From Comcast SportsNetATLANTA (AP) -- The Atlanta Falcons wanted to make a statement.Boy, did they deliver one Sunday to the defending Super Bowl champions.Coming off an ugly loss and criticized for failing to impress even when they won, the Falcons turned in their most well-rounded performance of the season with the playoffs approaching. Matt Ryan threw three touchdowns passes and the defense handed New York its first regular-season shutout since 1996, routing the Giants 34-0."We love the haters, man," said Falcons cornerback Asante Samuel, who had the first of two interceptions against Eli Manning. "The haters keep us going. So keep your hate coming. We love it. It makes us play with a chip on our shoulder."It sure showed.Julio Jones caught a couple of scoring throws from Ryan, who broke his own franchise records for completions and passing yards in a season. Matty Ice finished 23 of 28 for 270 yards."I felt like I was seeing the field well," Ryan said.The Falcons (12-2), who have already clinched the NFC South, moved a step closer to home-field advantage throughout the conference playoffs. One more win would ensure that any postseason contests before the Super Bowl are held at the Georgia Dome.Manning had his lowest-rated game since 2007 for New York (8-6), which dropped into a first-place tie with Washington and Dallas in the NFC East. The Redskins and the Cowboys both won Sunday.The Giants also went 0-for-3 on fourth down and missed a short field goal."Atlanta was very, very good. We were very, very bad," New York coach Tom Coughlin said. "There's no excuse for what happened here."Despite their lofty record, Atlanta has received plenty of criticism for struggling to beat inferior opponents. A 30-20 loss to last-place Carolina the previous week only seemed to reinforce the notion that the Falcons are headed for another short stay in the playoffs. They have yet to win a postseason game since Ryan took over as the quarterback in 2008, going 0-3.But one thing the Falcons never seem to do anymore is lose two straight games. They extended the NFL's longest active streak since consecutive defeats to 49 games, going back to the 2009 season."Our focus was heightened from other weeks," coach Mike Smith said. "We've got a lot of great leaders and mentors in that locker room. They took the message from the meetings and took it out on the field."After thoroughly dominating the Giants, the Falcons have surely sent a resounding message to the rest of the league: beware of this team in the playoffs."Last week everybody was talking smack about us," defensive end John Abraham said. "We just continue what we're doing."For the Giants, it was a miserable performance when they controlled their own destiny, at a time of year when they normally play some of their best football.Manning threw his first pick on the second play of scrimmage, setting up a quick Atlanta touchdown. Coughlin made a curious call late in the first half, passing up another short field goal attempt when his team was almost 2 yards shy of the marker. Samuel batted down a short pass intended for Victor Cruz, sending Atlanta to the locker room with a commanding 17-0 lead and all the momentum."I was thinking we needed to engender a lift for our sideline," Coughlin said. "That did not work out either."Nothing did.The tone was set right away.When Manning attempted to hit Hakeem Nicks on a short pass to the right, Samuel stepped in to make the interception and return it to the Giants 16. From there, Michael Turner ran it four straight times, the last of those a 1-yard plunge that gave Atlanta a 7-0 lead less than 3 minutes into the game.It was all Falcons after Lawrence Tynes missed a chip shot kick from 30 yards, ruining an impressive second possession by the Giants. Atlanta took it 80 yards from there, with Ryan going to Harry Douglas on a 37-yard gain for the biggest play. Then, on third-and-11 from the 12, Ryan went to his favorite target, Tony Gonzalez, in the end zone. The 16-year veteran leaped over safety Will Hill to haul in the high throw -- and hopped up quickly for his customary dunk over the goalposts.Manning finished 13 of 25 for 161 yards, leaving him with a dismal 38.9 rating -- his worst since a Dec. 23, 2007, win at Buffalo."We have two games left and we have to win those two games," Manning said. "What else happens after that, we don't know and can't control."Early in the second half, the Falcons blew it open on Ryan's 40-yard touchdown pass to Jones down the left sideline. Finally, after a drive that used up more than 9 minutes in the fourth quarter, Ryan went to Jones for a 3-yard TD.The Giants turned it over one more time in the closing minutes, finishing off their first shutout in the regular season since a 24-0 defeat at Philadelphia on Dec. 1, 1996. The performance came just a week after they put up 52 points on the New Orleans Saints.There was a moment of silence before the game honoring the Connecticut shooting victims, and New York took the extra step of wearing "SHES" decals on its blue helmets in honor of Sandy Hook Elementary School. Even more touchingly, Cruz dedicated the game to 6-year-old victim Jack Pinto, who was reported to be a big Giants fan."It was very emotional, obviously, during the game," said Cruz, who caught only three passes for 15 yards. "With a family facing that much tragedy, you want to be someone that inspires them, someone that can put a smile on their face at a time where it's tough to do that."NOTES:More recently, the Giants were shut out in the playoffs after the 2005 season, losing at Carolina 23-0. ... Ryan has thrown for 4,202 yards and 27 touchdowns this season. ... There was one bright spot for Manning: He set a franchise record for career completions with 2,585, moving past the mark held by Phil Simms (2,576).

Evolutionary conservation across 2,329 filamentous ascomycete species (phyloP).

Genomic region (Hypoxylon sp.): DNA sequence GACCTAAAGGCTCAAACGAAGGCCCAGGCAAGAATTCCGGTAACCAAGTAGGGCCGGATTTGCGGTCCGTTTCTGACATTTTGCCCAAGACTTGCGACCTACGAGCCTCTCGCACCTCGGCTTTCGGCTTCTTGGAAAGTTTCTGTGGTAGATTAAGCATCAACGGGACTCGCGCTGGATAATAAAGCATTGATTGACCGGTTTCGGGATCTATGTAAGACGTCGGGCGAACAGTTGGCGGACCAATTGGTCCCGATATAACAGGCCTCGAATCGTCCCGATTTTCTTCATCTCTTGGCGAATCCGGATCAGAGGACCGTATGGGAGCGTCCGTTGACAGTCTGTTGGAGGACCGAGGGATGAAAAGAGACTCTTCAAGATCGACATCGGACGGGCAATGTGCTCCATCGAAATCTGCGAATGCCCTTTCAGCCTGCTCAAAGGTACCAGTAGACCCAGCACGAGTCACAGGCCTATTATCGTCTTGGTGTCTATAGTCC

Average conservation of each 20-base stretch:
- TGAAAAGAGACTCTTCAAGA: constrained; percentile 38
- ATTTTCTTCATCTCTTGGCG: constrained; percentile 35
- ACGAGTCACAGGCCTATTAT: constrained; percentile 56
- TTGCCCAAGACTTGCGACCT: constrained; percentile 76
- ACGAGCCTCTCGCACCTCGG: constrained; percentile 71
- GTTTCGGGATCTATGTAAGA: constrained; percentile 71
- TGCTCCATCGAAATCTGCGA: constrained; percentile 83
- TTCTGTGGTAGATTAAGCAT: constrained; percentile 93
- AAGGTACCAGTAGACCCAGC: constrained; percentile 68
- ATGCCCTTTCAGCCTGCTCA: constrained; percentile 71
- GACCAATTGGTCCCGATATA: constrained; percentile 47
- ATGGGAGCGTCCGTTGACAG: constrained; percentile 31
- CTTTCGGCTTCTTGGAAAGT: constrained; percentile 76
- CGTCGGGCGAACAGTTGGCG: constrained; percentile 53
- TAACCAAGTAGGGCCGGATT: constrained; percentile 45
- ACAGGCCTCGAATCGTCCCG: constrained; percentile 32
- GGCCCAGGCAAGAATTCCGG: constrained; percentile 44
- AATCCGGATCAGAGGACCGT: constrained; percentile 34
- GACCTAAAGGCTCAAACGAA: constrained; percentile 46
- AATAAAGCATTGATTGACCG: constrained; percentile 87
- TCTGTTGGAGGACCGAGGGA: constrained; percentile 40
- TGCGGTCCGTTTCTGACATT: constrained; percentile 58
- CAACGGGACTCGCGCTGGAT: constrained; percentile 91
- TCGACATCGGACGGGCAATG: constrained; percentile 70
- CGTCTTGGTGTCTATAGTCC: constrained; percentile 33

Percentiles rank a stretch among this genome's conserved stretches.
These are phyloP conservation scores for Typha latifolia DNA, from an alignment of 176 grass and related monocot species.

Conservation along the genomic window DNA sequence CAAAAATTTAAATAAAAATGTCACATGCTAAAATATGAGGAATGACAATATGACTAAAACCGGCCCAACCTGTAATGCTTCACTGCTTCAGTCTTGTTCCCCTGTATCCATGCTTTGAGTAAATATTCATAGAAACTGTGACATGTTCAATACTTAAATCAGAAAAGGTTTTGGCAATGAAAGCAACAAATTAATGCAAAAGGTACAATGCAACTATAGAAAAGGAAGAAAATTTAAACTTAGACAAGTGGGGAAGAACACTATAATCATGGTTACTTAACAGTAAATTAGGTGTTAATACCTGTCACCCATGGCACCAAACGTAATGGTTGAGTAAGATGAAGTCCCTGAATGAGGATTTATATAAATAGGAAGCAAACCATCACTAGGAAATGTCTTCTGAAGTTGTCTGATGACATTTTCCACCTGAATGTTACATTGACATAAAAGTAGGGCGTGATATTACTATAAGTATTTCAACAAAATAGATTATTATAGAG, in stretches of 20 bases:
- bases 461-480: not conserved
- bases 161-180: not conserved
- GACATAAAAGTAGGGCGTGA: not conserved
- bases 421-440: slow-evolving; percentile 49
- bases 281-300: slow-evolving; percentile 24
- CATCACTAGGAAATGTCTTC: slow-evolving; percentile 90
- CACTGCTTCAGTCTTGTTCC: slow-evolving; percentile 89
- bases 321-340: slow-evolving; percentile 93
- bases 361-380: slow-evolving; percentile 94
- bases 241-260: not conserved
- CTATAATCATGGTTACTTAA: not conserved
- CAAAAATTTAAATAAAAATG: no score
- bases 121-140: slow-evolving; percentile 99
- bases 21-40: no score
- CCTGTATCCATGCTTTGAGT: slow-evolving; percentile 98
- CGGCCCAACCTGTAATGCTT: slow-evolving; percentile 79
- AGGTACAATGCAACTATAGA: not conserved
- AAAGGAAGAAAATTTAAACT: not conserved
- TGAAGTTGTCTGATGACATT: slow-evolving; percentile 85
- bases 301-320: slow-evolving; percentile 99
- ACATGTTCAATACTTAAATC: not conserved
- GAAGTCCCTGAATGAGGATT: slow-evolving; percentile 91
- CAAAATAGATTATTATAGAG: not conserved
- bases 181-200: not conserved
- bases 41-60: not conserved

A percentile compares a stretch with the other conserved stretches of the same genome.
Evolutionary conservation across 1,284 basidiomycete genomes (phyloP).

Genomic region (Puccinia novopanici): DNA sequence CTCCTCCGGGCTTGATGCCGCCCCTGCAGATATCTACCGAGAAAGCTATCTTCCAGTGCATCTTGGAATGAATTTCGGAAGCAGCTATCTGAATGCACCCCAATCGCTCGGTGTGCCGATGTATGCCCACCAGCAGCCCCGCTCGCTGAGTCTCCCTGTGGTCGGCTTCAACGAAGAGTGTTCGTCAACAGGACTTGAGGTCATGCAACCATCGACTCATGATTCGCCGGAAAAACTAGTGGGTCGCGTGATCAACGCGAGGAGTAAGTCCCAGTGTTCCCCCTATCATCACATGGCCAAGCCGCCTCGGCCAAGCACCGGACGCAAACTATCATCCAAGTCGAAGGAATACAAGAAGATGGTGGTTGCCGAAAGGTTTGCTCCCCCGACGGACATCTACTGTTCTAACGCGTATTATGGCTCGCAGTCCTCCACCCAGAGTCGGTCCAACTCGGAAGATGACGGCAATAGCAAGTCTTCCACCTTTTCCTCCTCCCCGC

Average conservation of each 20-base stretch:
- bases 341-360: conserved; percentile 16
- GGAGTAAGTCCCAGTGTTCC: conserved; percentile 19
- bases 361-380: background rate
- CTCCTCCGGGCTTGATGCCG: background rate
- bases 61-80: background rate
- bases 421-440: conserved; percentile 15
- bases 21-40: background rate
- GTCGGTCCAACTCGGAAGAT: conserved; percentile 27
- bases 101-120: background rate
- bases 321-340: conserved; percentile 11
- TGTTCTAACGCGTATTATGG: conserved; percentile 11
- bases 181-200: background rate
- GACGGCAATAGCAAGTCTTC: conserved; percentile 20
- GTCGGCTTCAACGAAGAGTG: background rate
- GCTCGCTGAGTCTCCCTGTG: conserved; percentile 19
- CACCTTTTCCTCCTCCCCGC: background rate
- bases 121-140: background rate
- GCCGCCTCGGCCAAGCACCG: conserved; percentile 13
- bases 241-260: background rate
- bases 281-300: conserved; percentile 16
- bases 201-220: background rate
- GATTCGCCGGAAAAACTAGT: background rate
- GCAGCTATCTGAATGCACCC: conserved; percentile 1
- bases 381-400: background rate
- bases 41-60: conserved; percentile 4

Here are all the links from around the hockey world, and what I’m reading while it’s once again snowing in Boston.